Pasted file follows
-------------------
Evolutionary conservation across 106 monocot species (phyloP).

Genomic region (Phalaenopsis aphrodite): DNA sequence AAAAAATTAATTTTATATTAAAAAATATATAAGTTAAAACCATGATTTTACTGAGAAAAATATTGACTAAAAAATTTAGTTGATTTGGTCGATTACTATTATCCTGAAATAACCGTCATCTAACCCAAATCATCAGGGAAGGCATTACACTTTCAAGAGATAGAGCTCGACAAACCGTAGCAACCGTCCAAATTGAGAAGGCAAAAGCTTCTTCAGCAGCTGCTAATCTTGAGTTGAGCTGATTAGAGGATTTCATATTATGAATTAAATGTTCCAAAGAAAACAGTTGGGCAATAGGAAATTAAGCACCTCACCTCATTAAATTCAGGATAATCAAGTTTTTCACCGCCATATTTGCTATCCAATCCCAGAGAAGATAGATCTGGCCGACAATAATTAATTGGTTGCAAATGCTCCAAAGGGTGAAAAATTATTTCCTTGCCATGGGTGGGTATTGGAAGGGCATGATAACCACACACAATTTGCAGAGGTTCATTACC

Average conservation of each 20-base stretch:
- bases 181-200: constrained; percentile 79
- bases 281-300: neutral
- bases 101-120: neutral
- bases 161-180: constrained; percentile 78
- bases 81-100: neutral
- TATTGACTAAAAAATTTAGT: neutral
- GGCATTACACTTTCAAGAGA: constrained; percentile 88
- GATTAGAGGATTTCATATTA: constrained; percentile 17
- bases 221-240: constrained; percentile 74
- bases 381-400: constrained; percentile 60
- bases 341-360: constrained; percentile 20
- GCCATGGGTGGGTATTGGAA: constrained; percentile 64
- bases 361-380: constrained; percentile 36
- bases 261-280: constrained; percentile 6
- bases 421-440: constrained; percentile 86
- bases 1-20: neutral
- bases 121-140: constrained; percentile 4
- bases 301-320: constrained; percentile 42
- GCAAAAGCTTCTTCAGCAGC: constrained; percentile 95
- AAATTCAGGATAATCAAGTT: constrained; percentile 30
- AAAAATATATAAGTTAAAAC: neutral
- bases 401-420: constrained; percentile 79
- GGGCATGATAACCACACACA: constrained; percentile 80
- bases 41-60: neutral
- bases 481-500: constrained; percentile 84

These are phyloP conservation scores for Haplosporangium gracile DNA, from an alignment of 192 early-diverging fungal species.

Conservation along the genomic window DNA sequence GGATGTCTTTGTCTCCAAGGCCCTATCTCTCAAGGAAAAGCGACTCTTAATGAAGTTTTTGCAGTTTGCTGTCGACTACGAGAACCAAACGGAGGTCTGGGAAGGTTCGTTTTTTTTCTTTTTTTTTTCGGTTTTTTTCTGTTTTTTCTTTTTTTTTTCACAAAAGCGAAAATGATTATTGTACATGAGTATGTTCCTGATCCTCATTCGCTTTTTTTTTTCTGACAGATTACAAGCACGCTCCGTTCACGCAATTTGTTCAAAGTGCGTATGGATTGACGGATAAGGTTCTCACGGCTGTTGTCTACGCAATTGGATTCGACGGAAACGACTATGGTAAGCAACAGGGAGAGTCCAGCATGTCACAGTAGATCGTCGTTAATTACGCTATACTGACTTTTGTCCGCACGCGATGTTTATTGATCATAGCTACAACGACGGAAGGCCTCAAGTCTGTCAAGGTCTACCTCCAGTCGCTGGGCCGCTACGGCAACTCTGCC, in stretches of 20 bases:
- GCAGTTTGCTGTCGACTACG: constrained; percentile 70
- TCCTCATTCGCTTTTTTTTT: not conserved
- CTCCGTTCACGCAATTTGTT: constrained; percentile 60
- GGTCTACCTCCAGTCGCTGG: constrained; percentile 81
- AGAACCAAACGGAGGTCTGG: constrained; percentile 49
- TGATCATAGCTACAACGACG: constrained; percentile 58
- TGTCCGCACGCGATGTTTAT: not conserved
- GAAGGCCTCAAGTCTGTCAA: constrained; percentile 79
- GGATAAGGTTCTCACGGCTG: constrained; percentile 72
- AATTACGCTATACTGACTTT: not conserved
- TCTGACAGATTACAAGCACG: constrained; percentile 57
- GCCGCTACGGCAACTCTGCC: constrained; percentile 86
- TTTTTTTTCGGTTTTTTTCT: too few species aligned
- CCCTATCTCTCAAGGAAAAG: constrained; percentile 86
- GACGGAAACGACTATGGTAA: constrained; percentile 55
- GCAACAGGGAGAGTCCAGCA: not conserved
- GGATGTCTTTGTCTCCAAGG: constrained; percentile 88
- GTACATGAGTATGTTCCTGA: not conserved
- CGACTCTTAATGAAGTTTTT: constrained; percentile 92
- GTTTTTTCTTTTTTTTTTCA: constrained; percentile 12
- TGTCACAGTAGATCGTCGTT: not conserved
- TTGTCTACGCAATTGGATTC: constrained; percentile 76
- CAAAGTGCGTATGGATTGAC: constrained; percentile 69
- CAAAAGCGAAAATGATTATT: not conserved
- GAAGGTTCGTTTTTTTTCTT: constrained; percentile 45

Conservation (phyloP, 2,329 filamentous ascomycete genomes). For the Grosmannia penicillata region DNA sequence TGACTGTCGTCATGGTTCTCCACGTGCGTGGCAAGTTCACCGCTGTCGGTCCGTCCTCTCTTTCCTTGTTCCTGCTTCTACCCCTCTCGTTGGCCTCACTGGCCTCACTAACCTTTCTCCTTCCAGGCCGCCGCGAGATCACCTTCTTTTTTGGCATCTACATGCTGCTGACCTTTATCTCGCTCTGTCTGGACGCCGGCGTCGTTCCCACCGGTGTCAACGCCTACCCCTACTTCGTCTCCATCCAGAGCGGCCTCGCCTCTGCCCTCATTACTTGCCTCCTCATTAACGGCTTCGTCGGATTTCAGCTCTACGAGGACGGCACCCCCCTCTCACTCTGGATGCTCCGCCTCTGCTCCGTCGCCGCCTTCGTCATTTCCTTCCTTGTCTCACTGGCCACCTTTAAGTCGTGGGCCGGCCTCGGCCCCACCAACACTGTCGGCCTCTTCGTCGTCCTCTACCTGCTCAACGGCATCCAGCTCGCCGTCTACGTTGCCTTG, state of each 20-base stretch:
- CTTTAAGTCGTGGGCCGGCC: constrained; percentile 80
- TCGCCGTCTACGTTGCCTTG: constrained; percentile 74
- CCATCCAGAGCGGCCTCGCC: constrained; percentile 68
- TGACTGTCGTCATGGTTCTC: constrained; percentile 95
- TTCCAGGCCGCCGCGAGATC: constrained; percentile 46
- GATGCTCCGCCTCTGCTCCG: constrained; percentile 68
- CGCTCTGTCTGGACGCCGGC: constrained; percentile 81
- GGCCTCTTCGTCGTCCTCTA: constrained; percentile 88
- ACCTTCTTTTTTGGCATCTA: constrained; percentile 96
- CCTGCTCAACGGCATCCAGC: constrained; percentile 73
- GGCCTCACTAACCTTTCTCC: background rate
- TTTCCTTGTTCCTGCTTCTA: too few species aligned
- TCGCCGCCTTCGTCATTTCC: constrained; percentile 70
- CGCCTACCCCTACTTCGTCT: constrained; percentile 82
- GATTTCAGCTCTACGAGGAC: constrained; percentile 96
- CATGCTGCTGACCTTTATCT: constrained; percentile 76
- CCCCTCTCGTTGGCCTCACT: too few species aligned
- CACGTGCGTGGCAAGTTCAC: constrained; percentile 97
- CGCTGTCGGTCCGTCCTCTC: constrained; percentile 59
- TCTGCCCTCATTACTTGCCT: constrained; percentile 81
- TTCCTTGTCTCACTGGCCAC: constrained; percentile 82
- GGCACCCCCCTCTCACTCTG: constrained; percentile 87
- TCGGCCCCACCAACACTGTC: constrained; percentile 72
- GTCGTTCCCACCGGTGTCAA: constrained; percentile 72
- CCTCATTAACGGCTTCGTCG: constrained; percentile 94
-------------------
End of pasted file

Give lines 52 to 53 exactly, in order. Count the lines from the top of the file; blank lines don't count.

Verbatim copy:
- TTGTCTACGCAATTGGATTC: constrained; percentile 76
- CAAAGTGCGTATGGATTGAC: constrained; percentile 69